Striped Bass (Morone saxatilis)
Alternate common names: Striper, Rockfish.
Color: Dark green olive to dark blue on the top, with silvery grey sides and white belly. Seven to eight dark horizontal stripes.
Size: Averages 20 to 30 inches long, weighing approximately 5 pounds. Can grow to 5 feet long and weigh 70 to 80 pounds.
Habitat: Open water along rocky shores, sandy beaches, salt ponds, and rivers.
Seasonal appearance: Early April to late fall; migrate south during winter. Winter holdovers are common in Rhode Island waters.
The striped bass is one of the most widely recognized fish in Narragansett Bay and greater Rhode Island. The body of the striped bass is thick, stout, and lined with seven to eight narrow horizontal stripes, the highest being its most distinctive. The striped bass has two well-developed dorsal fins, one spiny and one soft-rayed, and a wide, forked tail. The mouth is large with small teeth, and its lower jaw protrudes slightly.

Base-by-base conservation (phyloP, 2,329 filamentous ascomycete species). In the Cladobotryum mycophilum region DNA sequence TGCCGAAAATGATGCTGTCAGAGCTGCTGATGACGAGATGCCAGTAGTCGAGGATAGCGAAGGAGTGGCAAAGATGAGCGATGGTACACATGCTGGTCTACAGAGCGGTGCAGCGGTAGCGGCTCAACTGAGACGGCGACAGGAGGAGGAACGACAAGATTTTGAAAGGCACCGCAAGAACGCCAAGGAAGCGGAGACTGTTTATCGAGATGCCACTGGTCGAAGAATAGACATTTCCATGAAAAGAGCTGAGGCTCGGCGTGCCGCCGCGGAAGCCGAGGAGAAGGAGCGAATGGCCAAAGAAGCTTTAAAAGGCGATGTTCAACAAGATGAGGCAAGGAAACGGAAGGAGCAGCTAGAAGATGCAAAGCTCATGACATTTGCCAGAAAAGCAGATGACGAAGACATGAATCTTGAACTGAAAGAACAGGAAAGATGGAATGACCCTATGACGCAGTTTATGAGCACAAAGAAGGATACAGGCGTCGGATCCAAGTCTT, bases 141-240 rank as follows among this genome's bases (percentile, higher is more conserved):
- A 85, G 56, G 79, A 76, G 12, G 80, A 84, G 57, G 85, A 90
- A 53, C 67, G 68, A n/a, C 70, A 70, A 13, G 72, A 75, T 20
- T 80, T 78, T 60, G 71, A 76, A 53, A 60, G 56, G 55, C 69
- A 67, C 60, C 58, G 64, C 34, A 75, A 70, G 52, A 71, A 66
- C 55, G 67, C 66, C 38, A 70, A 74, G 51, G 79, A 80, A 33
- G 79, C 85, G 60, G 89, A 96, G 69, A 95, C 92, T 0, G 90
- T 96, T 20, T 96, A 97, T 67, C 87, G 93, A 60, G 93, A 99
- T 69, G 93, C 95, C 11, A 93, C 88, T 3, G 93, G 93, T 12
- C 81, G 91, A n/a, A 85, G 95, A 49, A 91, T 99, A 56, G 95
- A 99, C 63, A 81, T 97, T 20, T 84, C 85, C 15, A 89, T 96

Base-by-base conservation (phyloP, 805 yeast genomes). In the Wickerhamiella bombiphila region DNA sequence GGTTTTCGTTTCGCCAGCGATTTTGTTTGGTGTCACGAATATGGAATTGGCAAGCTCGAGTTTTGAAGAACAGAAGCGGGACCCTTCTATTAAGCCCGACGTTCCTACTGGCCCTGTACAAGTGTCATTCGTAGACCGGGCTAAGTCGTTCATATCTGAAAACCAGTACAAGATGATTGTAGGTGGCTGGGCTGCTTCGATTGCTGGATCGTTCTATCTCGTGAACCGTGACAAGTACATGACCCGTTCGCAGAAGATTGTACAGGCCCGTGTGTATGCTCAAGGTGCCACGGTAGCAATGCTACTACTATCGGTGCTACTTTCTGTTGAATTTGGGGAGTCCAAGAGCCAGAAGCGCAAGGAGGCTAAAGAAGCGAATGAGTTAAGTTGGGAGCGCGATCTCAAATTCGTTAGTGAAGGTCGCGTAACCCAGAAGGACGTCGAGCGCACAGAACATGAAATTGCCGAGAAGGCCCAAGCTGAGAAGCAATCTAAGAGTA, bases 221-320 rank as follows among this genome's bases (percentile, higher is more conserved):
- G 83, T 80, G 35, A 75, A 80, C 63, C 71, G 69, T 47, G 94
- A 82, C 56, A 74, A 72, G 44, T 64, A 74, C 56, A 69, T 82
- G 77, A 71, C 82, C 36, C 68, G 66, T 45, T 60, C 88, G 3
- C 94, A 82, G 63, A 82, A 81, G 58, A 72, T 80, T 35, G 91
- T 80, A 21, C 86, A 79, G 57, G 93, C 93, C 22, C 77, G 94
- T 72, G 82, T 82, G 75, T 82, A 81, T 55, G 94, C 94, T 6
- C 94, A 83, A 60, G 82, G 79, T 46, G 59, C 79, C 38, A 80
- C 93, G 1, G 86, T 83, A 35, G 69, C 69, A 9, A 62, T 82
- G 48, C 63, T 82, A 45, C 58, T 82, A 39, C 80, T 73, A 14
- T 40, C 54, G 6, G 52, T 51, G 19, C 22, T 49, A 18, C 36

Life History and Behavior
This fish is a powerful swimmer and is able to swim in harsh surf environments. Most striped bass travel in large schools, except for the very large fish, which travel in solitary. For the first two years of life, striped bass live in small groups and are often called "schoolies." Female fish grow larger than males and are referred to as "cows." Most striped bass longer than 30 inches are females. They feed on many species of finfish, including river herring, Atlantic menhaden, flounders, and Atlantic silversides, as well as many species of invertebrates, including American lobsters, crabs, clams, squid, and worms. The striped bass is an anadromous fish, meaning it migrates from salt water to fresh water for spawning. They undertake long migrations south along the Atlantic coast to spawn each spring and migrate north along the coast during warmer summer months. They appear in Rhode Island during these northern summer migrations after spawning. Many of the individuals seen seasonally in New England waters are believed to have originated in the fresh waters of the Chesapeake Bay and Hudson River.
Adapted from The Uncommon Guide to Common Life on Narragansett Bay. Save The Bay, 1998.